Science News

“Thai”–rannosaurus rex? Fossils unearthed in Thailand reveal link to fearsome therapod


Dinosaur fans everywhere have a new reason to rejoice: the discovery of two brand new dinosaur species in Thailand. And the best part? They’re both distant cousins of that favorite of all dinosaurs, Tyrannosaurus rex.

The fossils of the two new species lay forgotten for decades after being discovered back in 1988 and 1993, respectively. Then, five years ago, Thai paleontologist Adun Samathi discovered some of the fossils while working on a research project at the Sirindhorn Museum.

Having identified the dinosaur fossils as belonging to a previously undiscovered species – which he named Phuwiangvenator yaemniyomi (P. yaemniyomi) – Samathi went searching to see if he could find more bones from the same species. To his surprise, he discovered fossils of a second previously undiscovered species, which has now been dubbed Vayuraptor Nongbualamphuensis (V. nongbualamphuensis).

Samathi made casts of the fossils and took them to Prof. Dr. Martin Sander, his doctoral supervisor at the University of Bonn’s Steinmann Institute of Geology, Mineralogy and Paleontology, where he is currently completing his doctorate.

The results of their research were recently published in the journal Acta Palaeontologica Polonica. (Related: Not all dinosaurs went extinct – In fact, there are nearly twice as many species of dinosaurs as mammals to this day.)

T. Rex’s distantly related cousins

The two new species are both megaraptors – which basically means giant thieves – and would have run on their hind legs, just like T. Rex, their more famous relative.

Support our mission and enhance your own self-reliance: The laboratory-verified Organic Emergency Survival Bucket provides certified organic, high-nutrition storable food for emergency preparedness. Completely free of corn syrup, MSG, GMOs and other food toxins. Ultra-clean solution for years of food security. Learn more at the Health Ranger Store.

P. yaemniyomi was named after both the district where its bones were discovered, and the name of the late geologist, Sudham Yaemniyom, who discovered Thailand’s first dinosaur fossil. The researchers estimate that this dinosaur was likely around 20 feet (six meters) long.

The fossils of the V. nongbualamphuensis, which was a little smaller at around 15 feet (4.5 meters) long, were discovered by Paladej Srisuk at Phu Wat in 1988. Like P. Yaemniyomi, V. Nongbualamphuensis was a fearsome predator.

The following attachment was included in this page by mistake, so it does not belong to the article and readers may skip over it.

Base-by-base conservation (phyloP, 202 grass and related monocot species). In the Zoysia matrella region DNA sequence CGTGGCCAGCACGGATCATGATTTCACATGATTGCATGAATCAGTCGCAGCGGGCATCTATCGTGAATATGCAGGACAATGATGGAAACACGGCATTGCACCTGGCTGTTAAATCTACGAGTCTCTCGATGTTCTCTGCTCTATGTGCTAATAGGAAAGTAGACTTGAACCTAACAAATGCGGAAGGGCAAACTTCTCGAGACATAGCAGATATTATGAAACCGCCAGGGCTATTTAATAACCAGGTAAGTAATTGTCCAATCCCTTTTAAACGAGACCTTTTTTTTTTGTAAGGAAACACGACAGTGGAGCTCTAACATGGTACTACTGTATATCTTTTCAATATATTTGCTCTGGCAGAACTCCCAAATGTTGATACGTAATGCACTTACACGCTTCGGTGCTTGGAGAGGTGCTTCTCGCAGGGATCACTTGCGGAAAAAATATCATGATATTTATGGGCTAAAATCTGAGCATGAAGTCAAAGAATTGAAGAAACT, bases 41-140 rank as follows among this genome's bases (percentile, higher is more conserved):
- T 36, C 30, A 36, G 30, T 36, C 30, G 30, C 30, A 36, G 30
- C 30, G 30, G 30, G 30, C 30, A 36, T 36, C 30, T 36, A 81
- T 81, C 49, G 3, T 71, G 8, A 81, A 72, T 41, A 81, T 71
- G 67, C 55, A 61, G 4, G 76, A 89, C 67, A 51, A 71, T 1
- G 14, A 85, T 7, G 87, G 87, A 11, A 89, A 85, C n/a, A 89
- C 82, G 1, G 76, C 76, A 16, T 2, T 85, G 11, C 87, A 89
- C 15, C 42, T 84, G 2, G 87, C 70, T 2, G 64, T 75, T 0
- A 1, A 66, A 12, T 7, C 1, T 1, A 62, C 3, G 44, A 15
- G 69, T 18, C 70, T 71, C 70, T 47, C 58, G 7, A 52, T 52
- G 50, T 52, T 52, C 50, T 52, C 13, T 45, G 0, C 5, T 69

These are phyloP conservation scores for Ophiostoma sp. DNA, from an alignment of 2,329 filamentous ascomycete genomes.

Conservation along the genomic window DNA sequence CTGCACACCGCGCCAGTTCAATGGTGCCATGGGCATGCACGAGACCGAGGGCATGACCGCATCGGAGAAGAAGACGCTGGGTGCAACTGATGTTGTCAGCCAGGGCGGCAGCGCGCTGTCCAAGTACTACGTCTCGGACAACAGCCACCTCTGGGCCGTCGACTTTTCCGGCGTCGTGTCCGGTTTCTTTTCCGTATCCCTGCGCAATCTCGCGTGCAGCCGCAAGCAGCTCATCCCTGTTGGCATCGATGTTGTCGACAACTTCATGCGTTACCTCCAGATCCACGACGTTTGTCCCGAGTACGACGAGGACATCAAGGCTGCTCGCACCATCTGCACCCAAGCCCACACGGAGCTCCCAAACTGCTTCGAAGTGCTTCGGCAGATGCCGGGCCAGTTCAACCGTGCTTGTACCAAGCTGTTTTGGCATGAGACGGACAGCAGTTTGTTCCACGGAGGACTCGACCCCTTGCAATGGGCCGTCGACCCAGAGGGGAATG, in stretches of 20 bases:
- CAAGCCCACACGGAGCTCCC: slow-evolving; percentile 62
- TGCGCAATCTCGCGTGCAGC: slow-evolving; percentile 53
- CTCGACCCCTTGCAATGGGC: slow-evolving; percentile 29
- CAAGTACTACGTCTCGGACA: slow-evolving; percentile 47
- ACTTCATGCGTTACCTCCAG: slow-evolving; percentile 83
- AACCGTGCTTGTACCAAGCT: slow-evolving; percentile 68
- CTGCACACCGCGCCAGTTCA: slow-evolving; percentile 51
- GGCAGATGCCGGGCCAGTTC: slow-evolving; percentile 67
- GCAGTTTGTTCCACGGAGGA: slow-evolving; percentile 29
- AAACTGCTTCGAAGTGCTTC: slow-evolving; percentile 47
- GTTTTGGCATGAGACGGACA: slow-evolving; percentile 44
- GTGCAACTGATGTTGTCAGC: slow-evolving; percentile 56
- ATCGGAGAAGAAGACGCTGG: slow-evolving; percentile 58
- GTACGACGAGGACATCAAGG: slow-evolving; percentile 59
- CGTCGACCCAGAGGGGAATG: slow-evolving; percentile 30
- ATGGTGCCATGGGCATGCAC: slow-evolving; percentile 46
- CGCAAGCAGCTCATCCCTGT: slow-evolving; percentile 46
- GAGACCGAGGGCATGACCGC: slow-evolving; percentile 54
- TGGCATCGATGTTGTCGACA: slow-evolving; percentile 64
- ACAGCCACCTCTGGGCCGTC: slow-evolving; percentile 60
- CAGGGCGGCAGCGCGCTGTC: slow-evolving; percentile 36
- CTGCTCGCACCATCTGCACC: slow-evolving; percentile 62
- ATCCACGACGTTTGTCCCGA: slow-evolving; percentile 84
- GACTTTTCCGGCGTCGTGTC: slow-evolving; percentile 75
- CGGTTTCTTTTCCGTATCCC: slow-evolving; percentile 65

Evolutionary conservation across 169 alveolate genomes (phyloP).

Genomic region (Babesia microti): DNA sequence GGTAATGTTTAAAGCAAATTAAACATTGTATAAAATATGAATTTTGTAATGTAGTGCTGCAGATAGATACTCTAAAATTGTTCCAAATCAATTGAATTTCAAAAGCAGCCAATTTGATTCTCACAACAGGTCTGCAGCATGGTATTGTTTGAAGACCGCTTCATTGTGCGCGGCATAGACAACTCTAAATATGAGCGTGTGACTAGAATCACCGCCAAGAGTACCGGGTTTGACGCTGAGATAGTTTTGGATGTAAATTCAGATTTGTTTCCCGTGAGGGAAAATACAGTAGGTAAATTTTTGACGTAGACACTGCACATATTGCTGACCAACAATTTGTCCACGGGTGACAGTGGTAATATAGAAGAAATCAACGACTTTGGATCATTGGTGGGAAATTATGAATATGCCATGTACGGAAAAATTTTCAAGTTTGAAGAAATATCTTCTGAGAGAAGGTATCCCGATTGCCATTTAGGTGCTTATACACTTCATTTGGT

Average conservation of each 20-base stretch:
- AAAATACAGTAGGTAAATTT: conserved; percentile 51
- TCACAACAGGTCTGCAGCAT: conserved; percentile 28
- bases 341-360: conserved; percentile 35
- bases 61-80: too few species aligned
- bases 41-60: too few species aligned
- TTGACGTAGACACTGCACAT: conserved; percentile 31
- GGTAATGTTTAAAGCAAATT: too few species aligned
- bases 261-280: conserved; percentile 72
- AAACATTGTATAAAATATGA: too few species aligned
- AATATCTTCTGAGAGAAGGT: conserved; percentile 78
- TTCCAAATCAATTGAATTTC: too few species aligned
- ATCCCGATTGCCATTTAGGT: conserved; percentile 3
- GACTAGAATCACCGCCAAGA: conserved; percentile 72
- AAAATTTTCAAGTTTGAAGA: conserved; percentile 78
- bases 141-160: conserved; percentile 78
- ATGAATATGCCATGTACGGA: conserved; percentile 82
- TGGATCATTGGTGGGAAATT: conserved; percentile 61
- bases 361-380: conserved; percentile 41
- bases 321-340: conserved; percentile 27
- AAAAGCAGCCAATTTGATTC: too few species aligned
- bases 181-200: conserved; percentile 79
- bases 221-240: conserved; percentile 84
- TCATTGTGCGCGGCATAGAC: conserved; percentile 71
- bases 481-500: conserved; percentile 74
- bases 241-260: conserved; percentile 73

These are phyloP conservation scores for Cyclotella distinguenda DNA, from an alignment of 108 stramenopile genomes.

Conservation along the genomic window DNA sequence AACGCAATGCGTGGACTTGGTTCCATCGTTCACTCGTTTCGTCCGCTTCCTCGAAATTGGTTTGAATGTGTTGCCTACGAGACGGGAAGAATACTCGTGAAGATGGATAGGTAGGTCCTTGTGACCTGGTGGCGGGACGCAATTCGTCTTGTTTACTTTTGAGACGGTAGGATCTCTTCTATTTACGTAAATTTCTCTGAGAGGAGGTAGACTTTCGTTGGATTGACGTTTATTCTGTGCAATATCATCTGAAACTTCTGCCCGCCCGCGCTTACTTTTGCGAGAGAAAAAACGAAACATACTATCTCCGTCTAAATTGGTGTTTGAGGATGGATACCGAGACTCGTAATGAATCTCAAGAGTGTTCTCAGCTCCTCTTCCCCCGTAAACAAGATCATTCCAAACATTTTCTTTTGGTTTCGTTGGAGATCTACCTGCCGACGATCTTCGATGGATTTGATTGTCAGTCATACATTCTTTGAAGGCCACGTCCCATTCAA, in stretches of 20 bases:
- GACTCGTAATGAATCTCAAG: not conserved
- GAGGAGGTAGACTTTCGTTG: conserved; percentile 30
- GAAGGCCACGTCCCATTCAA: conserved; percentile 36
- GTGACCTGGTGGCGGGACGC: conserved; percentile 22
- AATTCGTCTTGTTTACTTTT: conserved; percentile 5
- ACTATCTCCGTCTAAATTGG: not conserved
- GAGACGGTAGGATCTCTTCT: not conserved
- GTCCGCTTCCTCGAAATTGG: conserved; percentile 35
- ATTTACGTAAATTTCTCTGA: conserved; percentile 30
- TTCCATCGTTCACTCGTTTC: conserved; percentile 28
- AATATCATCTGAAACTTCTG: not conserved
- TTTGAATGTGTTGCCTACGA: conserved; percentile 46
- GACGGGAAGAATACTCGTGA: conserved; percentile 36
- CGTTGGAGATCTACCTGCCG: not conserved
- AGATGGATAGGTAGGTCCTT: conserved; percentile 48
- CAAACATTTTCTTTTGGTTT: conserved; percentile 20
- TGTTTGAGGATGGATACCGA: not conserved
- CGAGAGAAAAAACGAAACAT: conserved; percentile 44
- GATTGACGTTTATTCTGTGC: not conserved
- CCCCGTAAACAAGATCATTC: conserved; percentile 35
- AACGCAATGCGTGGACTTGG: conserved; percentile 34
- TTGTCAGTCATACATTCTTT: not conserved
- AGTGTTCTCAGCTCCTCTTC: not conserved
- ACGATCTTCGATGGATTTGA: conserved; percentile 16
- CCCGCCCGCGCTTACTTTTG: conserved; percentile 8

Too few bones were discovered for the scientists to pin down exact details, however, it is believed that the new species were related both to each other and to T. Rex. While both species would have been good hunters, it is believed that P. yaemniyomi would have been the faster runner. (Related: It turns out, dinosaurs also had great hearing – which made them even better hunters than previously thought.)

The U.K.’s Daily Mail provides further insight into what the researchers uncovered about these fascinating creatures:

Like Tyrannosaurus, both of the new dinosaurs would have run on their hind legs.

Unlike their famous relative, however, P. yaemniyomi and V. nongbualamphuensis would have had strong arms that ended with long claws, as well as more delicate heads that would have ended in a long snout.

‘Perhaps the situation can be compared with that of African big cats,’ said Mr Samathi.

‘If Phuwiangvenator were a lion, Vayuraptor would be a cheetah.’

Previous discoveries of megaraptors have mostly taken place in South America and Australia. Samathi notes that after comparing the Thai fossils to other megaraptors, the researchers concluded that the Thai species likely predated those found in other parts of the world.

Samathi and Sander believe that their research points to megaraptors originating in Southeast Asia and only spreading to other regions at a later time.

The new dinosaurs will be displayed to the public, beginning on the 10th anniversary of the Sirindhorn Museum, at a glittering event to be opened by Thailand’s Princess Maha Chakri Sirindhorn.

Stay updated with all the latest scientific discoveries at NewScienceReport.com.

Sources for this article include:

Uni-Bonn.de

DailyMail.co.uk



Comments
comments powered by Disqus

RECENT NEWS & ARTICLES